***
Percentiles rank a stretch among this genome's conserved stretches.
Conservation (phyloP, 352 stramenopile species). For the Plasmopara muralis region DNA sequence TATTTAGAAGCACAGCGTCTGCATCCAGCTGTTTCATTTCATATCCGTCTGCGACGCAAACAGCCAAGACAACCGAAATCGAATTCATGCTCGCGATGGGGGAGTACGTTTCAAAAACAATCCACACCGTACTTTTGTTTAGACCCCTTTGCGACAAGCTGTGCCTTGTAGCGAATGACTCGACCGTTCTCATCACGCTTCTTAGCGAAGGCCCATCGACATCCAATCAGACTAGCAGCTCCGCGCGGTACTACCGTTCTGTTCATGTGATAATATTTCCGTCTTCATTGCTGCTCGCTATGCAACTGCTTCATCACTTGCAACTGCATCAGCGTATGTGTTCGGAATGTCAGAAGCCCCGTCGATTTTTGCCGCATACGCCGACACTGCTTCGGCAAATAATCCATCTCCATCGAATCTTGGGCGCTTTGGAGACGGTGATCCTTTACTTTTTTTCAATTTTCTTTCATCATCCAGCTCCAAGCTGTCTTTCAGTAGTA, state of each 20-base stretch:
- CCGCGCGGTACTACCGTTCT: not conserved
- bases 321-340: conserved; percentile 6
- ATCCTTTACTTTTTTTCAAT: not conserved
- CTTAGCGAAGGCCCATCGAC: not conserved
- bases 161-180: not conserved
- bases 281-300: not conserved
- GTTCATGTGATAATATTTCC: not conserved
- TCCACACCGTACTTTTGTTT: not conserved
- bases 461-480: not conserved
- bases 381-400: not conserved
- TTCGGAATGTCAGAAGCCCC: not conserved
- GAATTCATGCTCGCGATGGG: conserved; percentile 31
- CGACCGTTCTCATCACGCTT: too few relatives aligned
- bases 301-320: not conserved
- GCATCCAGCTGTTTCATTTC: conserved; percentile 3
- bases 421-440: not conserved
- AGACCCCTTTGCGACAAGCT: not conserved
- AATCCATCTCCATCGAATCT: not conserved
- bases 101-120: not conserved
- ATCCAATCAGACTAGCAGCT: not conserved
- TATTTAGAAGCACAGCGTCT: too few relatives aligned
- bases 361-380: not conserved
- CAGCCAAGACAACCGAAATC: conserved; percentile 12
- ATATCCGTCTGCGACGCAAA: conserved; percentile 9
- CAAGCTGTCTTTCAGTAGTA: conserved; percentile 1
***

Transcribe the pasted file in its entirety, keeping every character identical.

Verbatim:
Percentiles rank a stretch among this genome's conserved stretches.
Conservation (phyloP, 352 stramenopile species). For the Plasmopara muralis region DNA sequence TATTTAGAAGCACAGCGTCTGCATCCAGCTGTTTCATTTCATATCCGTCTGCGACGCAAACAGCCAAGACAACCGAAATCGAATTCATGCTCGCGATGGGGGAGTACGTTTCAAAAACAATCCACACCGTACTTTTGTTTAGACCCCTTTGCGACAAGCTGTGCCTTGTAGCGAATGACTCGACCGTTCTCATCACGCTTCTTAGCGAAGGCCCATCGACATCCAATCAGACTAGCAGCTCCGCGCGGTACTACCGTTCTGTTCATGTGATAATATTTCCGTCTTCATTGCTGCTCGCTATGCAACTGCTTCATCACTTGCAACTGCATCAGCGTATGTGTTCGGAATGTCAGAAGCCCCGTCGATTTTTGCCGCATACGCCGACACTGCTTCGGCAAATAATCCATCTCCATCGAATCTTGGGCGCTTTGGAGACGGTGATCCTTTACTTTTTTTCAATTTTCTTTCATCATCCAGCTCCAAGCTGTCTTTCAGTAGTA, state of each 20-base stretch:
- CCGCGCGGTACTACCGTTCT: not conserved
- bases 321-340: conserved; percentile 6
- ATCCTTTACTTTTTTTCAAT: not conserved
- CTTAGCGAAGGCCCATCGAC: not conserved
- bases 161-180: not conserved
- bases 281-300: not conserved
- GTTCATGTGATAATATTTCC: not conserved
- TCCACACCGTACTTTTGTTT: not conserved
- bases 461-480: not conserved
- bases 381-400: not conserved
- TTCGGAATGTCAGAAGCCCC: not conserved
- GAATTCATGCTCGCGATGGG: conserved; percentile 31
- CGACCGTTCTCATCACGCTT: too few relatives aligned
- bases 301-320: not conserved
- GCATCCAGCTGTTTCATTTC: conserved; percentile 3
- bases 421-440: not conserved
- AGACCCCTTTGCGACAAGCT: not conserved
- AATCCATCTCCATCGAATCT: not conserved
- bases 101-120: not conserved
- ATCCAATCAGACTAGCAGCT: not conserved
- TATTTAGAAGCACAGCGTCT: too few relatives aligned
- bases 361-380: not conserved
- CAGCCAAGACAACCGAAATC: conserved; percentile 12
- ATATCCGTCTGCGACGCAAA: conserved; percentile 9
- CAAGCTGTCTTTCAGTAGTA: conserved; percentile 1